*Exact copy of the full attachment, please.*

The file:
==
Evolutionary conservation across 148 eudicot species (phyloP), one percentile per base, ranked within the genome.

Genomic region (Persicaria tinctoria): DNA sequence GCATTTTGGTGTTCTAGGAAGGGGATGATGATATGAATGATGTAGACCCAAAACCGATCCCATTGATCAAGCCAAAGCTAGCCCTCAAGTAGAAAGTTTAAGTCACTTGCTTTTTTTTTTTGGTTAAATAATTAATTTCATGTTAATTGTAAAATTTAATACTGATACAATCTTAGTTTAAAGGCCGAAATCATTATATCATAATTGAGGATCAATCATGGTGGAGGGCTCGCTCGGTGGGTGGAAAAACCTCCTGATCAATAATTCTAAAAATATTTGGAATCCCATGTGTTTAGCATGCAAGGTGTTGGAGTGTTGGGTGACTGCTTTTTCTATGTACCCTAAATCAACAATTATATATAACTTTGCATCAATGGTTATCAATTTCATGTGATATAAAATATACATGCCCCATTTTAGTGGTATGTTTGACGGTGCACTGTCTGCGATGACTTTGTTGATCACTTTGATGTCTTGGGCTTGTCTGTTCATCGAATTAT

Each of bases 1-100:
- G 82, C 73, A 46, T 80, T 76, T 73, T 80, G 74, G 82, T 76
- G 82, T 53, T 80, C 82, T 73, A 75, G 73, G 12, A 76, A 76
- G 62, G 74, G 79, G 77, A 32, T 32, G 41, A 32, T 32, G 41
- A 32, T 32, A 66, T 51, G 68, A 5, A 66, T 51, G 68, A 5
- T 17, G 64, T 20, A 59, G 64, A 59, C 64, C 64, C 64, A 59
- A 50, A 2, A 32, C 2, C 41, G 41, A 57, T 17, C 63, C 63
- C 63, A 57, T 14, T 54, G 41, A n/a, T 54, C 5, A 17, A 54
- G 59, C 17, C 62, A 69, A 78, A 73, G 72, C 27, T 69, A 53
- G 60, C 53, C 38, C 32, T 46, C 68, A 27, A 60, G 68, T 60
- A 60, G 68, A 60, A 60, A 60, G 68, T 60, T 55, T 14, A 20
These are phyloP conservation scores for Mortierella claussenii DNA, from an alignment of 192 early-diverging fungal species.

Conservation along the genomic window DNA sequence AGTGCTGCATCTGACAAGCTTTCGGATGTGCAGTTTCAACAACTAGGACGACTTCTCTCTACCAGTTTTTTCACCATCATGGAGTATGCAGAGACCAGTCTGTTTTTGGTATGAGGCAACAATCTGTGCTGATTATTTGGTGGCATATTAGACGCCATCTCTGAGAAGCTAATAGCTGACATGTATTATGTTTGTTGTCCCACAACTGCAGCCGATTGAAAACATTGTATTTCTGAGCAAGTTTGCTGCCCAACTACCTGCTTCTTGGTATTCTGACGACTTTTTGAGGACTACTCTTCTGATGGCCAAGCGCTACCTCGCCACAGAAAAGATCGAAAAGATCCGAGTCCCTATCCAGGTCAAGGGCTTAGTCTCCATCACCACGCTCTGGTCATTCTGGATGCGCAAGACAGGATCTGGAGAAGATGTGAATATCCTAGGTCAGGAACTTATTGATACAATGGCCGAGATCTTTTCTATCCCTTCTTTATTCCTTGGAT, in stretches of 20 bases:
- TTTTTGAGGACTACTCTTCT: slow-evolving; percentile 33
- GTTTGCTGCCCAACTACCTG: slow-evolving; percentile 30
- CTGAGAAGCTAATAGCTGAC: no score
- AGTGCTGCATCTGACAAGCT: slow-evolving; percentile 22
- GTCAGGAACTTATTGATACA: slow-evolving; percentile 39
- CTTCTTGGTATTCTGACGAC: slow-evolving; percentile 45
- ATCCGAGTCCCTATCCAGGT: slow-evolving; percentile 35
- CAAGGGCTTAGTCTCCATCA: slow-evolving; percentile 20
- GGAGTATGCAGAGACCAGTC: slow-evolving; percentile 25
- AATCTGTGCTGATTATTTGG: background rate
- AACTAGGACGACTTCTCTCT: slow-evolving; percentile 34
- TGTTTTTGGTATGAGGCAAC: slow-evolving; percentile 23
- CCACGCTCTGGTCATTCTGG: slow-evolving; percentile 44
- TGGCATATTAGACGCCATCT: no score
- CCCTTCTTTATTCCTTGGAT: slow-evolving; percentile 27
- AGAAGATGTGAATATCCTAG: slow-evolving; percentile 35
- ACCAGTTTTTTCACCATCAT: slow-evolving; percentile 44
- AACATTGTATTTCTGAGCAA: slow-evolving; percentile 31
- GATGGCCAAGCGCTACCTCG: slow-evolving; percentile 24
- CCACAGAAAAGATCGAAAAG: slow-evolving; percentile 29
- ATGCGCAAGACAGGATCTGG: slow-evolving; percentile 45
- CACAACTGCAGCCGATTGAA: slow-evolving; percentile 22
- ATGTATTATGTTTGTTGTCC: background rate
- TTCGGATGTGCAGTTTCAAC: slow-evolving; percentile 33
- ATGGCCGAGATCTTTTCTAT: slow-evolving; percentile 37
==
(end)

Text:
Evolutionary conservation across 148 eudicot species (phyloP), one percentile per base, ranked within the genome.

Genomic region (Persicaria tinctoria): DNA sequence GCATTTTGGTGTTCTAGGAAGGGGATGATGATATGAATGATGTAGACCCAAAACCGATCCCATTGATCAAGCCAAAGCTAGCCCTCAAGTAGAAAGTTTAAGTCACTTGCTTTTTTTTTTTGGTTAAATAATTAATTTCATGTTAATTGTAAAATTTAATACTGATACAATCTTAGTTTAAAGGCCGAAATCATTATATCATAATTGAGGATCAATCATGGTGGAGGGCTCGCTCGGTGGGTGGAAAAACCTCCTGATCAATAATTCTAAAAATATTTGGAATCCCATGTGTTTAGCATGCAAGGTGTTGGAGTGTTGGGTGACTGCTTTTTCTATGTACCCTAAATCAACAATTATATATAACTTTGCATCAATGGTTATCAATTTCATGTGATATAAAATATACATGCCCCATTTTAGTGGTATGTTTGACGGTGCACTGTCTGCGATGACTTTGTTGATCACTTTGATGTCTTGGGCTTGTCTGTTCATCGAATTAT

Each of bases 1-100:
- G 82, C 73, A 46, T 80, T 76, T 73, T 80, G 74, G 82, T 76
- G 82, T 53, T 80, C 82, T 73, A 75, G 73, G 12, A 76, A 76
- G 62, G 74, G 79, G 77, A 32, T 32, G 41, A 32, T 32, G 41
- A 32, T 32, A 66, T 51, G 68, A 5, A 66, T 51, G 68, A 5
- T 17, G 64, T 20, A 59, G 64, A 59, C 64, C 64, C 64, A 59
- A 50, A 2, A 32, C 2, C 41, G 41, A 57, T 17, C 63, C 63
- C 63, A 57, T 14, T 54, G 41, A n/a, T 54, C 5, A 17, A 54
- G 59, C 17, C 62, A 69, A 78, A 73, G 72, C 27, T 69, A 53
- G 60, C 53, C 38, C 32, T 46, C 68, A 27, A 60, G 68, T 60
- A 60, G 68, A 60, A 60, A 60, G 68, T 60, T 55, T 14, A 20
These are phyloP conservation scores for Mortierella claussenii DNA, from an alignment of 192 early-diverging fungal species.

Conservation along the genomic window DNA sequence AGTGCTGCATCTGACAAGCTTTCGGATGTGCAGTTTCAACAACTAGGACGACTTCTCTCTACCAGTTTTTTCACCATCATGGAGTATGCAGAGACCAGTCTGTTTTTGGTATGAGGCAACAATCTGTGCTGATTATTTGGTGGCATATTAGACGCCATCTCTGAGAAGCTAATAGCTGACATGTATTATGTTTGTTGTCCCACAACTGCAGCCGATTGAAAACATTGTATTTCTGAGCAAGTTTGCTGCCCAACTACCTGCTTCTTGGTATTCTGACGACTTTTTGAGGACTACTCTTCTGATGGCCAAGCGCTACCTCGCCACAGAAAAGATCGAAAAGATCCGAGTCCCTATCCAGGTCAAGGGCTTAGTCTCCATCACCACGCTCTGGTCATTCTGGATGCGCAAGACAGGATCTGGAGAAGATGTGAATATCCTAGGTCAGGAACTTATTGATACAATGGCCGAGATCTTTTCTATCCCTTCTTTATTCCTTGGAT, in stretches of 20 bases:
- TTTTTGAGGACTACTCTTCT: slow-evolving; percentile 33
- GTTTGCTGCCCAACTACCTG: slow-evolving; percentile 30
- CTGAGAAGCTAATAGCTGAC: no score
- AGTGCTGCATCTGACAAGCT: slow-evolving; percentile 22
- GTCAGGAACTTATTGATACA: slow-evolving; percentile 39
- CTTCTTGGTATTCTGACGAC: slow-evolving; percentile 45
- ATCCGAGTCCCTATCCAGGT: slow-evolving; percentile 35
- CAAGGGCTTAGTCTCCATCA: slow-evolving; percentile 20
- GGAGTATGCAGAGACCAGTC: slow-evolving; percentile 25
- AATCTGTGCTGATTATTTGG: background rate
- AACTAGGACGACTTCTCTCT: slow-evolving; percentile 34
- TGTTTTTGGTATGAGGCAAC: slow-evolving; percentile 23
- CCACGCTCTGGTCATTCTGG: slow-evolving; percentile 44
- TGGCATATTAGACGCCATCT: no score
- CCCTTCTTTATTCCTTGGAT: slow-evolving; percentile 27
- AGAAGATGTGAATATCCTAG: slow-evolving; percentile 35
- ACCAGTTTTTTCACCATCAT: slow-evolving; percentile 44
- AACATTGTATTTCTGAGCAA: slow-evolving; percentile 31
- GATGGCCAAGCGCTACCTCG: slow-evolving; percentile 24
- CCACAGAAAAGATCGAAAAG: slow-evolving; percentile 29
- ATGCGCAAGACAGGATCTGG: slow-evolving; percentile 45
- CACAACTGCAGCCGATTGAA: slow-evolving; percentile 22
- ATGTATTATGTTTGTTGTCC: background rate
- TTCGGATGTGCAGTTTCAAC: slow-evolving; percentile 33
- ATGGCCGAGATCTTTTCTAT: slow-evolving; percentile 37